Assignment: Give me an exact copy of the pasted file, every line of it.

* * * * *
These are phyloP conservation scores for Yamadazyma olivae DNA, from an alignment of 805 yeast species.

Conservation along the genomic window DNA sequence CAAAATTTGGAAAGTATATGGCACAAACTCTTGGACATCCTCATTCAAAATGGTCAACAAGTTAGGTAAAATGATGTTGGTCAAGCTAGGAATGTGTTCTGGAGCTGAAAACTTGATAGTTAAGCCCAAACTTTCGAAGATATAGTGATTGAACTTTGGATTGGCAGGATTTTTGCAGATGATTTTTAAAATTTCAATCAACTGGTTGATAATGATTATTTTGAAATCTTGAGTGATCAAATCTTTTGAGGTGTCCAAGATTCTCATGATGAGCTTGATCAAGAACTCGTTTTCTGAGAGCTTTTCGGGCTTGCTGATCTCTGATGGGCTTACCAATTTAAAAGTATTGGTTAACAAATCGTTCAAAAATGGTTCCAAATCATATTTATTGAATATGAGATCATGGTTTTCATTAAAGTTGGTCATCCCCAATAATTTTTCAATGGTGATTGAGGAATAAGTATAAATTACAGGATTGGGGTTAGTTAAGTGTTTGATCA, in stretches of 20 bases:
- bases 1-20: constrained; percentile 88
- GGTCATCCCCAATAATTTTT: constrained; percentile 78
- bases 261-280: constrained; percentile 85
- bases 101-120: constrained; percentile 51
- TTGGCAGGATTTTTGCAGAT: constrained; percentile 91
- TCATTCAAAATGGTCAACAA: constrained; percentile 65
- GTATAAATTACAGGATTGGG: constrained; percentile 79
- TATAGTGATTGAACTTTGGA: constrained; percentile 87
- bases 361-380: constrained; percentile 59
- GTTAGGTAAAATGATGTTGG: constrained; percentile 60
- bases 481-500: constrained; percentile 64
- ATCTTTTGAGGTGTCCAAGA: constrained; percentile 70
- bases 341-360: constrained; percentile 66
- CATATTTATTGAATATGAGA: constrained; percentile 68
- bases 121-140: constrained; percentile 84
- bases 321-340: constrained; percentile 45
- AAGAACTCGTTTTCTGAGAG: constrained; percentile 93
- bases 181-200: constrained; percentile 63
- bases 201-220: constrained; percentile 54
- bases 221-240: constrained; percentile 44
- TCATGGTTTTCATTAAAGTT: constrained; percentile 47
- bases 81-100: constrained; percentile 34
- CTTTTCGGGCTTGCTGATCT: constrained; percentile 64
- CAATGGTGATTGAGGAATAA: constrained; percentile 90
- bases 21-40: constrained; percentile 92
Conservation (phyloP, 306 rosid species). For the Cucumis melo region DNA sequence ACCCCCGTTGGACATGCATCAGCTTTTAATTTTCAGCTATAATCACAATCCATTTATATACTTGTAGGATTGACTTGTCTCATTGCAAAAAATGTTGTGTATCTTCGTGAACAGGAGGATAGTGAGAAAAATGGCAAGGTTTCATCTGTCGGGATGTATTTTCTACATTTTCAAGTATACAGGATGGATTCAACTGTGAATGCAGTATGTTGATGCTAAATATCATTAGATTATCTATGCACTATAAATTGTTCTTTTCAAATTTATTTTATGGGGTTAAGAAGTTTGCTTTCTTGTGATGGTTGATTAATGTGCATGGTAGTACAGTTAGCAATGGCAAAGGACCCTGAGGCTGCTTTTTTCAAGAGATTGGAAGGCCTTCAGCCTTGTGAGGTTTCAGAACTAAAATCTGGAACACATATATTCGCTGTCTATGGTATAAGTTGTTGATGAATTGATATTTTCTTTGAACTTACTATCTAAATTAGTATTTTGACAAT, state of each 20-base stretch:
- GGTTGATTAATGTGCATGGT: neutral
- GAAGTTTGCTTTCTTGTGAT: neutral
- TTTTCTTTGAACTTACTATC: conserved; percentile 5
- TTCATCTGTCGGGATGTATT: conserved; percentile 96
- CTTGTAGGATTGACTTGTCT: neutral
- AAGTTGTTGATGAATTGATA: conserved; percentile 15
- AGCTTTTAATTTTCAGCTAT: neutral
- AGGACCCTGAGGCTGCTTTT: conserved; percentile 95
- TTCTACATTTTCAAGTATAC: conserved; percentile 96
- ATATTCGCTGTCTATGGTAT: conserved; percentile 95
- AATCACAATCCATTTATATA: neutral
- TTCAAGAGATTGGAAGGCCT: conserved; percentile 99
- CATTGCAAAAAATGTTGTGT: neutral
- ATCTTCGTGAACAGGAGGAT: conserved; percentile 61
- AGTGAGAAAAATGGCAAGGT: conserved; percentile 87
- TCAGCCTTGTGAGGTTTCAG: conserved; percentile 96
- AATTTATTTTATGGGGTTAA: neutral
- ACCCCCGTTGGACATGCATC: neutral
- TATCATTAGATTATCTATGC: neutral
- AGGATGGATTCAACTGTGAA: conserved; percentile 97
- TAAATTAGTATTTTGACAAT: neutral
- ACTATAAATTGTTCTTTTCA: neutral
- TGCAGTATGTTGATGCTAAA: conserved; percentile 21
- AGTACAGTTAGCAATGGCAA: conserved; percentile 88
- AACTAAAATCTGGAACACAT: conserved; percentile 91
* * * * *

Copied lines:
These are phyloP conservation scores for Yamadazyma olivae DNA, from an alignment of 805 yeast species.

Conservation along the genomic window DNA sequence CAAAATTTGGAAAGTATATGGCACAAACTCTTGGACATCCTCATTCAAAATGGTCAACAAGTTAGGTAAAATGATGTTGGTCAAGCTAGGAATGTGTTCTGGAGCTGAAAACTTGATAGTTAAGCCCAAACTTTCGAAGATATAGTGATTGAACTTTGGATTGGCAGGATTTTTGCAGATGATTTTTAAAATTTCAATCAACTGGTTGATAATGATTATTTTGAAATCTTGAGTGATCAAATCTTTTGAGGTGTCCAAGATTCTCATGATGAGCTTGATCAAGAACTCGTTTTCTGAGAGCTTTTCGGGCTTGCTGATCTCTGATGGGCTTACCAATTTAAAAGTATTGGTTAACAAATCGTTCAAAAATGGTTCCAAATCATATTTATTGAATATGAGATCATGGTTTTCATTAAAGTTGGTCATCCCCAATAATTTTTCAATGGTGATTGAGGAATAAGTATAAATTACAGGATTGGGGTTAGTTAAGTGTTTGATCA, in stretches of 20 bases:
- bases 1-20: constrained; percentile 88
- GGTCATCCCCAATAATTTTT: constrained; percentile 78
- bases 261-280: constrained; percentile 85
- bases 101-120: constrained; percentile 51
- TTGGCAGGATTTTTGCAGAT: constrained; percentile 91
- TCATTCAAAATGGTCAACAA: constrained; percentile 65
- GTATAAATTACAGGATTGGG: constrained; percentile 79
- TATAGTGATTGAACTTTGGA: constrained; percentile 87
- bases 361-380: constrained; percentile 59
- GTTAGGTAAAATGATGTTGG: constrained; percentile 60
- bases 481-500: constrained; percentile 64
- ATCTTTTGAGGTGTCCAAGA: constrained; percentile 70
- bases 341-360: constrained; percentile 66
- CATATTTATTGAATATGAGA: constrained; percentile 68
- bases 121-140: constrained; percentile 84
- bases 321-340: constrained; percentile 45
- AAGAACTCGTTTTCTGAGAG: constrained; percentile 93
- bases 181-200: constrained; percentile 63
- bases 201-220: constrained; percentile 54
- bases 221-240: constrained; percentile 44
- TCATGGTTTTCATTAAAGTT: constrained; percentile 47
- bases 81-100: constrained; percentile 34
- CTTTTCGGGCTTGCTGATCT: constrained; percentile 64
- CAATGGTGATTGAGGAATAA: constrained; percentile 90
- bases 21-40: constrained; percentile 92
Conservation (phyloP, 306 rosid species). For the Cucumis melo region DNA sequence ACCCCCGTTGGACATGCATCAGCTTTTAATTTTCAGCTATAATCACAATCCATTTATATACTTGTAGGATTGACTTGTCTCATTGCAAAAAATGTTGTGTATCTTCGTGAACAGGAGGATAGTGAGAAAAATGGCAAGGTTTCATCTGTCGGGATGTATTTTCTACATTTTCAAGTATACAGGATGGATTCAACTGTGAATGCAGTATGTTGATGCTAAATATCATTAGATTATCTATGCACTATAAATTGTTCTTTTCAAATTTATTTTATGGGGTTAAGAAGTTTGCTTTCTTGTGATGGTTGATTAATGTGCATGGTAGTACAGTTAGCAATGGCAAAGGACCCTGAGGCTGCTTTTTTCAAGAGATTGGAAGGCCTTCAGCCTTGTGAGGTTTCAGAACTAAAATCTGGAACACATATATTCGCTGTCTATGGTATAAGTTGTTGATGAATTGATATTTTCTTTGAACTTACTATCTAAATTAGTATTTTGACAAT, state of each 20-base stretch:
- GGTTGATTAATGTGCATGGT: neutral
- GAAGTTTGCTTTCTTGTGAT: neutral
- TTTTCTTTGAACTTACTATC: conserved; percentile 5
- TTCATCTGTCGGGATGTATT: conserved; percentile 96
- CTTGTAGGATTGACTTGTCT: neutral
- AAGTTGTTGATGAATTGATA: conserved; percentile 15
- AGCTTTTAATTTTCAGCTAT: neutral
- AGGACCCTGAGGCTGCTTTT: conserved; percentile 95
- TTCTACATTTTCAAGTATAC: conserved; percentile 96
- ATATTCGCTGTCTATGGTAT: conserved; percentile 95
- AATCACAATCCATTTATATA: neutral
- TTCAAGAGATTGGAAGGCCT: conserved; percentile 99
- CATTGCAAAAAATGTTGTGT: neutral
- ATCTTCGTGAACAGGAGGAT: conserved; percentile 61
- AGTGAGAAAAATGGCAAGGT: conserved; percentile 87
- TCAGCCTTGTGAGGTTTCAG: conserved; percentile 96
- AATTTATTTTATGGGGTTAA: neutral
- ACCCCCGTTGGACATGCATC: neutral
- TATCATTAGATTATCTATGC: neutral
- AGGATGGATTCAACTGTGAA: conserved; percentile 97
- TAAATTAGTATTTTGACAAT: neutral
- ACTATAAATTGTTCTTTTCA: neutral
- TGCAGTATGTTGATGCTAAA: conserved; percentile 21
- AGTACAGTTAGCAATGGCAA: conserved; percentile 88
- AACTAAAATCTGGAACACAT: conserved; percentile 91